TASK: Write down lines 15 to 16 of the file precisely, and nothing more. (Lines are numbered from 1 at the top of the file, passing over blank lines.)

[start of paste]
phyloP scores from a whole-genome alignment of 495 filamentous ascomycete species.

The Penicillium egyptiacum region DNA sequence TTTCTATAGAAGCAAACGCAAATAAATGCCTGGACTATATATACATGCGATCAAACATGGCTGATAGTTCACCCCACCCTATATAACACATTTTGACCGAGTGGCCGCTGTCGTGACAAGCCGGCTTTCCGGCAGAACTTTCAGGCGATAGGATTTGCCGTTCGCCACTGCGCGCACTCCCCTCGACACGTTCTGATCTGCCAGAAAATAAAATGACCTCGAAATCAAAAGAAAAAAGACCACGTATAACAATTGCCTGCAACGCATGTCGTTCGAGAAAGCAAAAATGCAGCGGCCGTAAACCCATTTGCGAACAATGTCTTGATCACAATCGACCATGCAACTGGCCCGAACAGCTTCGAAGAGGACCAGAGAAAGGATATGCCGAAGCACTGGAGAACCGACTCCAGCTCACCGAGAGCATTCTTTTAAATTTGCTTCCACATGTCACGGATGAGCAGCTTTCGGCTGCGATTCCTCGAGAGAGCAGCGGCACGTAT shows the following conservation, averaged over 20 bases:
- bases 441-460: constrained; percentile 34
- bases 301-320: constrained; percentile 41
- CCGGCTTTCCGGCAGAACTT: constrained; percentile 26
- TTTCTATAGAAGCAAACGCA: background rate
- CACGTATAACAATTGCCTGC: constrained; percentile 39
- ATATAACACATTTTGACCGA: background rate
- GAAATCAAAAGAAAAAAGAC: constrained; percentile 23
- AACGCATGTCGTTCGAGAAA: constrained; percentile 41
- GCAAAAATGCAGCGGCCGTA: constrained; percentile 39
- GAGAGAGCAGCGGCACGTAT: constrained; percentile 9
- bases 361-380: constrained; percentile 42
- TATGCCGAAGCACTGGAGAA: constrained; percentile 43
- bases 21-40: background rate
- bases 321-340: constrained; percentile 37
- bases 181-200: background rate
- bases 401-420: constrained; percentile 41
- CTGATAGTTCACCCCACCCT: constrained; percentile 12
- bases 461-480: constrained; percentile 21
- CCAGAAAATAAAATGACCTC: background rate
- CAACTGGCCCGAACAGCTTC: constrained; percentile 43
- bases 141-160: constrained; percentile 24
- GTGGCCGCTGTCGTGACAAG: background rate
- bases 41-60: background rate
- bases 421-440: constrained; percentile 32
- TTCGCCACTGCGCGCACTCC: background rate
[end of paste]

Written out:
- bases 21-40: background rate
- bases 321-340: constrained; percentile 37